Jagger—or his name at least—was on the top of the charts once again in 2012, when Maroon 5 released “Moves Like Jagger.” The Rolling Stones frontman said he admitted the song was catchy, but that it put a lot of pressure on him to nail his dance moves. He had one other complaint as well: “You don’t earn a cent when someone calls a song ‘Moves Like Jagger.’”
If that’s so, Maroon 5 fared a whole lot better than the Verve. The Verve’s “Bitter Sweet Symphony” used a six-second sample of the Rolling Stones’ “The Last Time,” prompting Jagger and Richards to demand all proceeds from the song and full writing credits. “Bitter Sweet Symphony” was far and away the Verve’s biggest hit, yet they didn’t see a dime.
20. Long List of Lovers
A conservative estimate suggests that Jagger has slept with 4,000 people. That list includes everyone from Carly Simon to Angelina Jolie to—though it’s been both confirmed and denied over the years—David Bowie.
19. Mrs. Jagger
Despite his track record—or perhaps because of it—Jagger has only been married once. He and Nicaraguan actress Bianca Macías were married in 1971. They divorced in 1978.
18. That Doesn’t Count!
“Wait, but what about Jerry Hall?” you might be wondering. Funny you should ask. When Hall filed for divorce in 1998 on the grounds of infidelity, Jagger argued that their marriage—sealed by a “commitment ceremony” in Bali—was not legally valid. An English court agreed, and the marriage was declared null and void.
17. Lost Love
Jagger was in a long-term relationship with fashion designer L’Wrenn Scott from 2001 until her death by suicide in 2014. She left her fortune to him, which he used to set up a scholarship at London’s Central Saint Martins College
16. Just for Kicks
Jagger is an avid sports fan and is especially fond of cricket and soccer. In the 1970s he and a group of other British rockers tried to spread their football-fandom to the United States, buying a Philadelphia-based soccer team. American audiences didn’t share their enthusiasm, unfortunately, and the team went belly-up within three years.
15. Going Solo
Following the success of the Stones’ 1983 record Undercover, they signed a three-album deal with CBS Records. Unbeknownst to his bandmates, however, Jagger also negotiated a side-deal to include solo records. When Richards’ found out, he was furious, saying that Jagger should have put that energy into focusing on the band.
14. Godwin’s Law
Jagger’s first solo album, She’s The Boss, was released in 1985. It wasn’t quite the commercial or critical success the Rolling Stones’ albums were, but it still went platinum. Richards remained upset: he later compared She’s The Boss to Mein Kampf, saying “everybody had a copy, but nobody listened to it.”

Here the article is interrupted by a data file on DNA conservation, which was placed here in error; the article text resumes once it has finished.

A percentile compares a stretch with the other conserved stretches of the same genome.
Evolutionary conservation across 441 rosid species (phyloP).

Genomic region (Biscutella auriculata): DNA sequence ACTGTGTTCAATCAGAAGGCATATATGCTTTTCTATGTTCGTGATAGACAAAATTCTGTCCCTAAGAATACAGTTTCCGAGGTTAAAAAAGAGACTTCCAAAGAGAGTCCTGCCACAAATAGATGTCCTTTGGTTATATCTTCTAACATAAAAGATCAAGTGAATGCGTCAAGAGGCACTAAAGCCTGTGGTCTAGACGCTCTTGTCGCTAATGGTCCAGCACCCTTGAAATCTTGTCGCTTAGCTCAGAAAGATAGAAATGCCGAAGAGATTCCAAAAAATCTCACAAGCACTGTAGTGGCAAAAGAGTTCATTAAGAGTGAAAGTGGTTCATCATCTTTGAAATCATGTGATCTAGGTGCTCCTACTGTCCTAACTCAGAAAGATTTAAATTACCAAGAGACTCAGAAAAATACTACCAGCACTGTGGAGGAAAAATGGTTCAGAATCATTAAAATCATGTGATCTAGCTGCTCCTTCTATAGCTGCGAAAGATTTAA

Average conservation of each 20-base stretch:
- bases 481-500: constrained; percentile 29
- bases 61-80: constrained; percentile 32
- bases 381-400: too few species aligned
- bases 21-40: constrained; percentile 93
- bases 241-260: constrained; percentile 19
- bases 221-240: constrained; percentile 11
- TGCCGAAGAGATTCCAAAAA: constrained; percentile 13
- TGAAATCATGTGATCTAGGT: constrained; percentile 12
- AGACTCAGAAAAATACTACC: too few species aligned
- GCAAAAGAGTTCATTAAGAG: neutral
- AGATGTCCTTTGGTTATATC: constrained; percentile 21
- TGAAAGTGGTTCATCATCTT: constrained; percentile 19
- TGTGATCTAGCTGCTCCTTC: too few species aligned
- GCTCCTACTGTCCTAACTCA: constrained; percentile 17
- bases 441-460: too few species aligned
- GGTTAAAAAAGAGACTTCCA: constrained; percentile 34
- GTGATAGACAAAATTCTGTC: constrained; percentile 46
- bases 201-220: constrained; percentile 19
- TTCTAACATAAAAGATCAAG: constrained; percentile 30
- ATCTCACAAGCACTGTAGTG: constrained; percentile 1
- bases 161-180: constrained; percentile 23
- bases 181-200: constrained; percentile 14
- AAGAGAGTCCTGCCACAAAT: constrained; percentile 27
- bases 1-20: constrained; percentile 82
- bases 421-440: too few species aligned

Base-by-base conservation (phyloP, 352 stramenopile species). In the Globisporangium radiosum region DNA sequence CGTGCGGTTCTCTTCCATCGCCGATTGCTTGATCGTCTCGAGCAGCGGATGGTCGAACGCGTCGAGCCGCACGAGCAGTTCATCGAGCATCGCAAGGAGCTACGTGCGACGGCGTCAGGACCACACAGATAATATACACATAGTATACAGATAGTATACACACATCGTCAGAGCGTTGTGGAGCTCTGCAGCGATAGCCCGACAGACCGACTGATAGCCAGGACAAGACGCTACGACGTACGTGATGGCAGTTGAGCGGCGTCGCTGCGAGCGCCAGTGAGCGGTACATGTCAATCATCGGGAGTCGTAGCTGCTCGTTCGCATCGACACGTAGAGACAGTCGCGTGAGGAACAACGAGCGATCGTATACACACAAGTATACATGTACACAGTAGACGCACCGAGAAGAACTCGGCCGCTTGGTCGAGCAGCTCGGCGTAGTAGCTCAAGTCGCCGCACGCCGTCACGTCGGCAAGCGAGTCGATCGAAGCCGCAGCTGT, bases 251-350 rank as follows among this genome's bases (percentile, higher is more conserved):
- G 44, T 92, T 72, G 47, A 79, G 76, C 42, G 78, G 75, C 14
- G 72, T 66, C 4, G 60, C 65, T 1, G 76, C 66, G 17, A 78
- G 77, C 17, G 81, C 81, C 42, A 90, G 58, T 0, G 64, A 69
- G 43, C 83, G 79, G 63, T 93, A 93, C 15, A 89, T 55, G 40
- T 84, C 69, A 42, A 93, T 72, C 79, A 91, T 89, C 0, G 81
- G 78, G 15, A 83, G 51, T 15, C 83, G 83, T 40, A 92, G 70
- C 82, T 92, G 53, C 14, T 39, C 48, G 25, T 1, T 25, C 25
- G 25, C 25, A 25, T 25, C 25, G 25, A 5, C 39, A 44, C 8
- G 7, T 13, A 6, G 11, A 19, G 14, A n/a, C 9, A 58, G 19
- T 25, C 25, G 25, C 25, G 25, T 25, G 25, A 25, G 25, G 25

13. Staying On Track
Richards’ criticism didn’t deter Jagger: he went on to release three more records without the band, most recently 2001’s Goddess in the Doorway, as well as a solo “greatest hits” compilation, and a record with the supergroup SuperHeavy.
12. Legal Fees
Punk rockers the Sex Pistols established themselves in opposition to millionaire rock stars like The Rolling Stones when they burst on the scene in the 1970s. Jagger had no hard feelings, however: when Sex Pistols bassist Sid Vicious found himself on trial for the murder of his girlfriend, Nancy Spungen in 1978, Jagger secretly paid Vicious’s legal fees.
11. Grave Expense
Jagger also secretly paid the funeral costs for blues guitarist Hubert Sumlin after Sumlin’s death in 2011. Sumlin famously backed blues legend Howlin’ Wolf and was a major influence on The Rolling Stones’ sound.
10. No Story Here
At the pleading of a publisher—and with the promise of a $1 million advance—Jagger wrote his autobiography in 1980, but ultimately decided not to publish that, or any other autobiography. British journalist John Blake claims to own the only copy of Jagger’s 75,000-word manuscript.
9. Super Group
In 2011, while taking some downtime from the Stones, Jagger and some friends put together a band and released a self-titled album. SuperHeavy was made up of Jagger, British soul singer Joss Stone, Eurhythmics guitarist Dave Stewart, reggae star Damian Marley, and Indian classical composer A.R. Rahman. The record had an adventurous, eclectic sound—Jagger even sings in Sanskrit on some tracks—but audiences and critics alike were largely ambivalent.
8. MJ And MJ
In 1984, Mick Jagger recorded the song “State of Shock” with the King of Pop, Michael Jackson. Jackson had originally recorded the song with Freddie Mercury and had plans to include it on Thriller, but scheduling issues forced him to re-record it with Jagger and release it as part of a Jackson family album. The song hit #3 on the charts.
He was a poster boy for the 1960s counterculture, and once declared himself an anarchist, but now considers himself a conservative, and has expressed his admiration for Margaret Thatcher.
6. A Long Walk
Jagger turned 75 in 2018, and still puts on a better show than most rockers half his age. So how does he keep in such good shape? Well the shows themselves help: over the course of a single Stones concert, Jagger struts, stomps, and staggers an estimated twelve miles.
5. Love Is Strong
By many accounts, Jagger struggled for decades with a sex addiction. At the urging of his wife, Jerry Hall, Jagger finally took steps toward getting help for his addiction. All was going well until he found himself seducing the therapist.
4. Cold Turkey
Jagger’s sex addiction wasn’t the only addiction problem Jerry Hall helped him through. When they met, Jagger was using heroin regularly, and had taken acid every single day for an entire year. Hall told Jagger she wouldn’t go out with him—even though she was married to Bryan Ferry at the time—until he got clean, spurring Jagger to quit drugs.
3. Model Student
Before his days as a swaggering rock star, Jagger had a slightly more respectable career in mind. He graduated from the prestigious London School of Economics in 1961, with plans of entering politics, before dropping out to focus on his band.
2. Assassination Attempt
A concertgoer was stabbed while the Rolling Stones performed at a 1969 concert in Altamont, California. Following the tragedy, Jagger’s denounced the Hell’s Angels, who had been hired as security for the concert. In retaliation, members of the biker gang plotted to kill Jagger. They might have gotten him, too—tracking him down to a summer home on Long Island—had the boat they were in not capsized in a sudden storm. Should’ve stuck to motorbikes, boys.
1. Slam Dunk
Jagger’s life might have turned out completely different had it not been for a gruesome accident as a child. During a game of basketball, Jagger accidentally bit through his tongue, chomping off the tip and swallowing it. The accident affected his speech: gone was his “posh” accident and in it’s place a kind of slur, giving his voice a gritty edge that would come in handy later.